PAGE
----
Muscles of Respiration

The respiratory muscles or breathing pump muscles form semi-rigid bellows around the lungs in the chest. It is a complex arrangement of all the muscles which are attached to the rib cage, and help in generating the breathing action. These muscles include inspiratory muscles which cause the thoracic cavity to expand or induce inhalation and expiratory muscles which compress the thoracic cavity or induce exhalation. The basic structure of these muscles of respiration is the same as the other skeletal muscles of the body and they work in sync to expand or compress the chest while breathing.

What Are the Muscles of Respiration?

1. Diaphragm

The major muscle responsible for helping us breathe is the diaphragm. It separates the thoracic and abdominal cavity by its thin and dome shaped structure. When the diaphragm contracts, its central portion moves downwards and sides move upwards and cause inhalation. The opposite action causes exhalation. This muscle is also responsible for helping in expelling vomit, feces and urine by applying pressure in the abdomen. It also prevents acid reflux by putting pressure on the esophagus.

2. Intercostal Muscles

Intercostal muscles are one of the most important muscles of respiration and run along the diaphragm. They are attached between the ribs, and allows for changes in the width of the rib cage. Among the 3 layers of the intercostal muscles, the external ones are most important for respiration. They are placed in such a manner that when they contract, the ribs are raised and assist in inhalation.

3. Accessory Muscles of Respiration

These muscles of respiration do not actively play a part in breathing. The sternocleidomastoid and the scalene muscles are considered as accessory muscles, and they help in elevating the rib cage. When a person is quiet breathing, the scalene muscles are active while sternocleidomastoid remains quiet. When respiration increases, the latter becomes active as well. Some other neck muscles are also considered as accessory muscles of respiration.

4. Muscles of Exhalation

When a person is involved in quiet breathing, there is not much effort required by the muscles during exhalation. It is caused by the recoil of the thoracic wall. When there is forceful exhalation required, abdominal wall muscles contract. This can happen when the elasticity of the lungs reduces. These muscles reduce the volume of the thoracic cavity. Internal intercostal muscles also help in adding force to exhalation.

 

Here is a video explaining muscles involved in breathing process:

How Does the Breathing Process Develop?

To make it simple, breathing process is a process of taking in oxygen and expelling out carbon dioxide. When you inspire, air with rich oxygen runs through the mouth and nose, and then down to lungs via windpipe. Alveoli, the air sacs in the lungs, can transfer oxygen to the blood, while the bloodstreams is absorbing the oxygen and transferring the carbon dioxide to the air sacs. Therefore, when you expire, the carbon dioxide and other gaseous wastes are expelled out of your body. With the muscles of respiration, the respiration process happens in the following ways:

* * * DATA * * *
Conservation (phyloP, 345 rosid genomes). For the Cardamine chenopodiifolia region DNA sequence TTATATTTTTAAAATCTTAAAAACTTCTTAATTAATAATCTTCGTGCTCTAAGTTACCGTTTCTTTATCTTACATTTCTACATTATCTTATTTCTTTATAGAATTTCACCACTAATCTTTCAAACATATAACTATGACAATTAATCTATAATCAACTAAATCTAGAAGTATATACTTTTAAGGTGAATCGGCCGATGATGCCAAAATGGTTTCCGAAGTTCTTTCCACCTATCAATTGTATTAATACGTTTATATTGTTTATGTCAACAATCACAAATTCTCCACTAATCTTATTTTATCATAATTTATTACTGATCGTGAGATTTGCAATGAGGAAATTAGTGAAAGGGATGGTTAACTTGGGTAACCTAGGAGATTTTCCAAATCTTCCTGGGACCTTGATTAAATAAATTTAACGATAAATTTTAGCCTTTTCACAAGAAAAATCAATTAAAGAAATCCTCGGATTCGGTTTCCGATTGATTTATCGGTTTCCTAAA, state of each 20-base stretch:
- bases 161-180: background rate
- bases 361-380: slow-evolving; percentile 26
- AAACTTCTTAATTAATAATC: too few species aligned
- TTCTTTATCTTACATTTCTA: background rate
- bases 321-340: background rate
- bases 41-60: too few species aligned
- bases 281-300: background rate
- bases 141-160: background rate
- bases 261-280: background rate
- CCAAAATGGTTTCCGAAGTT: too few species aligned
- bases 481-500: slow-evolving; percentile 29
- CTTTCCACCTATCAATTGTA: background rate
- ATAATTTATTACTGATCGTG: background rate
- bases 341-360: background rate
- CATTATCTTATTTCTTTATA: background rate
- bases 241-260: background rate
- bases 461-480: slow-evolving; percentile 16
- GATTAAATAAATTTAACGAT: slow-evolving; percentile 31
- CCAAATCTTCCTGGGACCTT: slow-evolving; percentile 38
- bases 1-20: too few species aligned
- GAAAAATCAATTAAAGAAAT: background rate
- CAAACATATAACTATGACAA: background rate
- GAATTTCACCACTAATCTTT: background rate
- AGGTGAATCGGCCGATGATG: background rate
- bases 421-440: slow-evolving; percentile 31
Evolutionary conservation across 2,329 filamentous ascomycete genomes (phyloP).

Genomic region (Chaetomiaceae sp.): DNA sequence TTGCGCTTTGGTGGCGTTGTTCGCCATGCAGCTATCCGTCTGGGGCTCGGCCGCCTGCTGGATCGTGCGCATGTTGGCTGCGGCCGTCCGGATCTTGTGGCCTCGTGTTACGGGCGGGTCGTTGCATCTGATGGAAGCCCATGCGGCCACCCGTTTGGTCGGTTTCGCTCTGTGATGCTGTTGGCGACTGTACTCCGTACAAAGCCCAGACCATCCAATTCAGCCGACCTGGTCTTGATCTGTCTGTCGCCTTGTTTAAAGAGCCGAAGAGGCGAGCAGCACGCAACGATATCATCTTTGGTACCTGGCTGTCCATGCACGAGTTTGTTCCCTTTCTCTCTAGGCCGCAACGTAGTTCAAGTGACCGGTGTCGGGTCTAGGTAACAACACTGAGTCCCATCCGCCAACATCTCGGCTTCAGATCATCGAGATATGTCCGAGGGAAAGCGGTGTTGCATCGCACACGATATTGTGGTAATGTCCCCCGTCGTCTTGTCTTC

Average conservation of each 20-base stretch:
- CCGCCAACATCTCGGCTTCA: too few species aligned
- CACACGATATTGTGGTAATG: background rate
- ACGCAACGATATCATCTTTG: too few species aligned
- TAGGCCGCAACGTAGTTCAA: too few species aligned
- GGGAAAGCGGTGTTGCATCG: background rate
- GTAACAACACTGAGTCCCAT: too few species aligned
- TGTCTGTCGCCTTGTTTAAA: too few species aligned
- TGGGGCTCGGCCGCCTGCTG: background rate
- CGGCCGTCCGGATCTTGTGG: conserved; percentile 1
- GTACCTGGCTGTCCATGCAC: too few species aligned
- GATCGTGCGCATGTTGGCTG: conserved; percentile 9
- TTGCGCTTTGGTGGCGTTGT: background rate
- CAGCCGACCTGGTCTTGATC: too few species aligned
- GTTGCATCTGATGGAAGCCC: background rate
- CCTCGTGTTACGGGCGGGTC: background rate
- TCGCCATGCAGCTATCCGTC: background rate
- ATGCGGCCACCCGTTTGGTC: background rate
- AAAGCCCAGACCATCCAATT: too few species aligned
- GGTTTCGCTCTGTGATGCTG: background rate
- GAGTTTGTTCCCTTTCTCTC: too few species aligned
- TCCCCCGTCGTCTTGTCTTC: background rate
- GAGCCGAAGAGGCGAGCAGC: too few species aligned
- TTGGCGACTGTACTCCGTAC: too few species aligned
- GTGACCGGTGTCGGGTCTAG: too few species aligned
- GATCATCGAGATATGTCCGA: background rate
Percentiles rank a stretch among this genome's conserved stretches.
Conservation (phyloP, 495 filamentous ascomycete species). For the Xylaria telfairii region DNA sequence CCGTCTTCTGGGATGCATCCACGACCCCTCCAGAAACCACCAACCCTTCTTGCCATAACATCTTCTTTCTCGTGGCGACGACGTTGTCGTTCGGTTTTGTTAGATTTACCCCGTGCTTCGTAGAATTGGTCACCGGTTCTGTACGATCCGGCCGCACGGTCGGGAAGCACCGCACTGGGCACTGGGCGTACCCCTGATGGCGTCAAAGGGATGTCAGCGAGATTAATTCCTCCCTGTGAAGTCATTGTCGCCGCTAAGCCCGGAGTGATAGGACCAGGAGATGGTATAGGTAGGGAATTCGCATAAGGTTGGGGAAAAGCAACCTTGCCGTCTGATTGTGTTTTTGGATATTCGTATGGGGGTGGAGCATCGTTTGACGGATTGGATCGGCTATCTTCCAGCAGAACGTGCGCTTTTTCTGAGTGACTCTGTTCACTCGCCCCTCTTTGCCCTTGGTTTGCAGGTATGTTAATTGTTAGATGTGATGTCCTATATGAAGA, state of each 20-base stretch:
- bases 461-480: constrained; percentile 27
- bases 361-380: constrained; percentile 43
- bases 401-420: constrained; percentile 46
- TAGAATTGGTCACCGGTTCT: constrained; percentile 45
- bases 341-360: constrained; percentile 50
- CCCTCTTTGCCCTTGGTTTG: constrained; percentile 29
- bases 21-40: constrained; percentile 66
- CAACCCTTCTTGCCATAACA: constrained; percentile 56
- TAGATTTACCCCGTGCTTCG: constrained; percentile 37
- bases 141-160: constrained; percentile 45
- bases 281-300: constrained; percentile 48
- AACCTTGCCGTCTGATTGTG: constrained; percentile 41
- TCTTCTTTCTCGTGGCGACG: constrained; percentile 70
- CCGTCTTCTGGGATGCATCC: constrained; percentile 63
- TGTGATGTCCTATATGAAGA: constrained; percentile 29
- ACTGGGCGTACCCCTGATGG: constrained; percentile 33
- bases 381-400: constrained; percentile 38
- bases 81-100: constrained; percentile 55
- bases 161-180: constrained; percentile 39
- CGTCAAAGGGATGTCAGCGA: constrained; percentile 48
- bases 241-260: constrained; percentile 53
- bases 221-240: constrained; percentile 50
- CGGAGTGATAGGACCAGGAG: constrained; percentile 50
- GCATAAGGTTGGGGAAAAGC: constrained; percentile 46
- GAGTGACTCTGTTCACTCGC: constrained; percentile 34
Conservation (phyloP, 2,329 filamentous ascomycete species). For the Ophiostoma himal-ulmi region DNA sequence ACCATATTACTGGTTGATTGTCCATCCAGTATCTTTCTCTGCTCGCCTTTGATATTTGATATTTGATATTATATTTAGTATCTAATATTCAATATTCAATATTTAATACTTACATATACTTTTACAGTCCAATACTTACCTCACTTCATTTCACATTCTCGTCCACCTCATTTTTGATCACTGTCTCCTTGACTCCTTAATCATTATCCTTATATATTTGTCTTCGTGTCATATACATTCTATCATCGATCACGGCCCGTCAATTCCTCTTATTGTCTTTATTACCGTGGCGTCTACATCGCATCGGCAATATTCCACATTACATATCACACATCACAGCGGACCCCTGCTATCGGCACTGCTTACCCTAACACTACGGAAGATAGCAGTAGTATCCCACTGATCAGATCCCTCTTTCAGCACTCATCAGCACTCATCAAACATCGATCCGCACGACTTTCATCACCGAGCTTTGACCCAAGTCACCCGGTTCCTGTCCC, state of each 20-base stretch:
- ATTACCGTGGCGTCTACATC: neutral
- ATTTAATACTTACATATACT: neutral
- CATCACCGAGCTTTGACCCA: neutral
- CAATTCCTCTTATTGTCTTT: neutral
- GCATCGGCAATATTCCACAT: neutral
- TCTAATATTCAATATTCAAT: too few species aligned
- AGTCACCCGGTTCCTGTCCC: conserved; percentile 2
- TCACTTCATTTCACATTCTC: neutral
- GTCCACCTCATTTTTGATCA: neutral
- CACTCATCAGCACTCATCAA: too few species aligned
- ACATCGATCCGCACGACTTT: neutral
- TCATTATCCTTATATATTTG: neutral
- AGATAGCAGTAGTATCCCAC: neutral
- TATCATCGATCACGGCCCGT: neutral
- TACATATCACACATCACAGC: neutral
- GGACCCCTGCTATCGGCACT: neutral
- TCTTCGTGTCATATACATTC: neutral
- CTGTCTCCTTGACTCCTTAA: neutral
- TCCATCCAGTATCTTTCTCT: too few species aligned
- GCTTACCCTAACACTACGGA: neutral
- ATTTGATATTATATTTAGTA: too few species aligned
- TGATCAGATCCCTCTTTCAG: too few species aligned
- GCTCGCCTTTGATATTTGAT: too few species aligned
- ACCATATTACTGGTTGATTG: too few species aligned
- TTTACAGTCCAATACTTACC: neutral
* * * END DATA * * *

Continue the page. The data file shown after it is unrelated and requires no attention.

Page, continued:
1. Inspiration

Inspiration or inhalation is an active process which requires contraction of the skeletal muscles. The diaphragm creates pressure difference between the abdominal cavity and the intra-pleural space, while there is some tension in the diaphragm. It is responsible for 2/3 of the inspired volume, during quiet breathing.

Intercostal muscles (particularly the external intercostal muscles) contract and cause the rib cage to rise. Thus, the dimension of the chest is increased in an anterior to posterior manner. That's how the inhalation process develops.

2. Expiration

Expiration or exhalation can be of two types – quiet breathing and forced expiration. Quiet breathing, in a passive pattern, happens due to the elastic recoil when the inspiration muscles relax. It is the normal breathing when at rest.

During forced expiration process, the internal intercostal muscles are in action, and lower the rib cage along with the abdominal muscles, which increase the abdominal pressure, as the diaphragm forces upwards.

3. Force Magnitude

Force magnitude has 2 aspects – quiet breathing and maximum respiratory effort. In quiet breathing, the inspiration muscles generate pressure which is equal to -5 cmH2O. While during expiration, the elastic forces act passively and generate 5 cmH2O, which decreases to 0 cmH2O when the chest comes back to its relaxed position.

In maximum respiratory effort, the inspiration pressure is -100 cm H2O, and the expiration pressure is 100 cm H2O. This interferes with cardiac output, especially venous return and requires extreme effort.

Valsalva maneuver is something which gives maximum expiratory effort, causing maximum expiratory pressure and happens with the glottis closed.

Here is a 3D visual illustration of how the muscles of respiration function in the breathing process.

 
 
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